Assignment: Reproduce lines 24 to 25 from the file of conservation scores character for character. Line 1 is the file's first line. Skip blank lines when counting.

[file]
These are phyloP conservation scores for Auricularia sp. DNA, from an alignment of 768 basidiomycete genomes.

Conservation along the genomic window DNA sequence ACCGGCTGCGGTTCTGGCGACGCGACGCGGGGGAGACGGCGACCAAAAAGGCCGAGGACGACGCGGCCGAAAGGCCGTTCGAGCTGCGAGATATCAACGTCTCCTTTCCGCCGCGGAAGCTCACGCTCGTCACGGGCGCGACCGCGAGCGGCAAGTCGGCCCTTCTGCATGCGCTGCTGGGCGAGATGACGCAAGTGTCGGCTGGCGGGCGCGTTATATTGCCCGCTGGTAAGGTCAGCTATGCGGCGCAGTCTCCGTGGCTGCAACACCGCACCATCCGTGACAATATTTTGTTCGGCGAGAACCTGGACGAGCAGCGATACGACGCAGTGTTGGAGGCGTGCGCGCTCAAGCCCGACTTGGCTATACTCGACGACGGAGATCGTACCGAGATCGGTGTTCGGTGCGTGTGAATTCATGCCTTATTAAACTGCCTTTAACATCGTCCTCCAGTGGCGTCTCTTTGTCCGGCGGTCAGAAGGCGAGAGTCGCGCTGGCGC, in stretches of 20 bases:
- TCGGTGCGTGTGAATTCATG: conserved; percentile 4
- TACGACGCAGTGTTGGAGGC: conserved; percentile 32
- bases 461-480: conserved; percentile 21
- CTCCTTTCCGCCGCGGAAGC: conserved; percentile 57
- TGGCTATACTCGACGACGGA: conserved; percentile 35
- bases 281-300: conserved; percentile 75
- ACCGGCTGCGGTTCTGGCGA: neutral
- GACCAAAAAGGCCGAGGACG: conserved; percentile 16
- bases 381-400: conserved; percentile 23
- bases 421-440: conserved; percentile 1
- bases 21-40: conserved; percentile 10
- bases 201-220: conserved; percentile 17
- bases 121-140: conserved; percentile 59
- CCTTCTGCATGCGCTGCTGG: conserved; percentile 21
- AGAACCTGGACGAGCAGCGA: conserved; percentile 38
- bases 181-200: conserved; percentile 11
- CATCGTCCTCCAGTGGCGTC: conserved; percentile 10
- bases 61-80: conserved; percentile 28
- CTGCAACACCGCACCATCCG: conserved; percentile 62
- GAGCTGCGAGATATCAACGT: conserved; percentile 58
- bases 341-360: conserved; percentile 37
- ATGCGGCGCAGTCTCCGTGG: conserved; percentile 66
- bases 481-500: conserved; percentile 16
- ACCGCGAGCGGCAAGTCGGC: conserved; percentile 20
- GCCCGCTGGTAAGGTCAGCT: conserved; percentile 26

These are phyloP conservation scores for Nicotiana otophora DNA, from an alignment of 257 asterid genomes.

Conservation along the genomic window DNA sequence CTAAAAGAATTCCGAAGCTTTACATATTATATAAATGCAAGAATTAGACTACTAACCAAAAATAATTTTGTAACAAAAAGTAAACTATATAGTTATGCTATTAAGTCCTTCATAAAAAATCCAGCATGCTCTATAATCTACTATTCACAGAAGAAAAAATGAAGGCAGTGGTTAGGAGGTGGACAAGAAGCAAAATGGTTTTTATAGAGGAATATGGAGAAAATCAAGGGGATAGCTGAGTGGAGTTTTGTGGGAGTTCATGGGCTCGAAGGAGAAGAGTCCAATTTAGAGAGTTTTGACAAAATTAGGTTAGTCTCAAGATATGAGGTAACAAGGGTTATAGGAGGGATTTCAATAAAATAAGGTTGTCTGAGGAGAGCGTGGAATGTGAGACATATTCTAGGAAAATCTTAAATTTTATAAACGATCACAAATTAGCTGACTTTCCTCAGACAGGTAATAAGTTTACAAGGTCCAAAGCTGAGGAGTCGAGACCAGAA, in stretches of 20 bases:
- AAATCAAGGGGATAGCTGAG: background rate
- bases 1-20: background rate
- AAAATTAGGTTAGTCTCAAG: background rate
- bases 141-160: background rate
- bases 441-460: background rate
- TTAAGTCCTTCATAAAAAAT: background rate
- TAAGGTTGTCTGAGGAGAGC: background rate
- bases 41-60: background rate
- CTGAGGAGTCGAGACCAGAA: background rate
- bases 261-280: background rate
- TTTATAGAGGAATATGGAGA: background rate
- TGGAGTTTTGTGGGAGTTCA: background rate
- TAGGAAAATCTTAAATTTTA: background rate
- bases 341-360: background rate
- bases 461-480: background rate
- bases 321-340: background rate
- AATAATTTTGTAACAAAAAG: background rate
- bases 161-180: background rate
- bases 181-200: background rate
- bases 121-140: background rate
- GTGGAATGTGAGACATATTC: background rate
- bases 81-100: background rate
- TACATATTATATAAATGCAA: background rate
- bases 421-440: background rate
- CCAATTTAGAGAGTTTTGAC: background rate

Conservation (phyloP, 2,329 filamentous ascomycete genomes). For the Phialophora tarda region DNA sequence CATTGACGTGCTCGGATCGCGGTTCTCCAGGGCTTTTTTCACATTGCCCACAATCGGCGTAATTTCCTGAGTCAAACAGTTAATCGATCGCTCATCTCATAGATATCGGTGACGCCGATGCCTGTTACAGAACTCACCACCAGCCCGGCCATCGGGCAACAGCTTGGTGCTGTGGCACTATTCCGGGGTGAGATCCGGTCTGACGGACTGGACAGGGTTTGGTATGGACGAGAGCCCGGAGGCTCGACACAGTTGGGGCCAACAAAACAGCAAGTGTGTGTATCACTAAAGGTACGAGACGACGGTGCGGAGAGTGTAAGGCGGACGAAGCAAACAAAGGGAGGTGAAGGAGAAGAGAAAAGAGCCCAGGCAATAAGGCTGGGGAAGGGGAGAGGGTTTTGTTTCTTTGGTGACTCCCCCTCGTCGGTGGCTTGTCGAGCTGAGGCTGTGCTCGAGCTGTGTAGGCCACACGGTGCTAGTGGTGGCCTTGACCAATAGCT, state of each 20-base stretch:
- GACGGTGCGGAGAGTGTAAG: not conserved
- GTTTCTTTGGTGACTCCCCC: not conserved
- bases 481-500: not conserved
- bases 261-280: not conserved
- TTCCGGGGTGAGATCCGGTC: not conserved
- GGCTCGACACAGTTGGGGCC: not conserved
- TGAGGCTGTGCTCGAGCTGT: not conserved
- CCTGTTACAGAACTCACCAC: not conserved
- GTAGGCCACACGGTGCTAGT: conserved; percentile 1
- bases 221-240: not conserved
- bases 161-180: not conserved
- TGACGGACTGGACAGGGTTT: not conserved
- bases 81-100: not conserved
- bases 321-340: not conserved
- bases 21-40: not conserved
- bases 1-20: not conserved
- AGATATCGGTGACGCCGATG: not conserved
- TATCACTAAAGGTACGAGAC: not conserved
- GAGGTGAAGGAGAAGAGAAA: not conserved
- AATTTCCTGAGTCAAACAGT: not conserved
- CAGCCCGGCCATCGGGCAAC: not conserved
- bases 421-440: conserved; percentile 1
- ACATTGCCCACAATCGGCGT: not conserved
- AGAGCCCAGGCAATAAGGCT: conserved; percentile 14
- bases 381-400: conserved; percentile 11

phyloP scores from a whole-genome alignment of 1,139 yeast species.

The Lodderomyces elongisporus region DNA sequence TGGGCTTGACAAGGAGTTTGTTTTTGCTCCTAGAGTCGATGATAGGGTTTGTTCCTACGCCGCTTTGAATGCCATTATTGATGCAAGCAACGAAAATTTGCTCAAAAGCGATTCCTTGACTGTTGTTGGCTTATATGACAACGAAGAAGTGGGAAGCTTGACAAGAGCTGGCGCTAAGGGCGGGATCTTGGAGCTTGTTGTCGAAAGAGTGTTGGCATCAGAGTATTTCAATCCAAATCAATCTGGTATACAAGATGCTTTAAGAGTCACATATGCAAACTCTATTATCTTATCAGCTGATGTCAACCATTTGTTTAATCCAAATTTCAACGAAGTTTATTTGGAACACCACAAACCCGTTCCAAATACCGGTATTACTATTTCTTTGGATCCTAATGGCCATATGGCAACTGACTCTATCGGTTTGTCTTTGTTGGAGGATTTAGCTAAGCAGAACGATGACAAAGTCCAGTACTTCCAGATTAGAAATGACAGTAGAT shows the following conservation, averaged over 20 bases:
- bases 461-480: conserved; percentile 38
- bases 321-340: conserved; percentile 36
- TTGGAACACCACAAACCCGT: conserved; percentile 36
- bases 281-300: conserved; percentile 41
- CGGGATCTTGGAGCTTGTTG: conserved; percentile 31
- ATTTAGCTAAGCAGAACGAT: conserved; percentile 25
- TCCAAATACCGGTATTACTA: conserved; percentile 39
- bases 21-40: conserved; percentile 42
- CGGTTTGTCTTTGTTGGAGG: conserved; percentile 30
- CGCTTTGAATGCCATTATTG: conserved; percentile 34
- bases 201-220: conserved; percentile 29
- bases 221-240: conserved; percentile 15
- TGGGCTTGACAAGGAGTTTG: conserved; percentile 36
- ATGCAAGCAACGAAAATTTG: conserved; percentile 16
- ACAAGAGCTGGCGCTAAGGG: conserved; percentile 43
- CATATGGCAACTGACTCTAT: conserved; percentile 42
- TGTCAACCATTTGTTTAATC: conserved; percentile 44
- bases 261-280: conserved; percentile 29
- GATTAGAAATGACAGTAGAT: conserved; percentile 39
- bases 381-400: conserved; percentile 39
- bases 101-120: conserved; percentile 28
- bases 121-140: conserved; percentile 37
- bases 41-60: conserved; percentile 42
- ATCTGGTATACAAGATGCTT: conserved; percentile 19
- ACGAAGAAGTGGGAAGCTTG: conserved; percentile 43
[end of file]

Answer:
- ATGCGGCGCAGTCTCCGTGG: conserved; percentile 66
- bases 481-500: conserved; percentile 16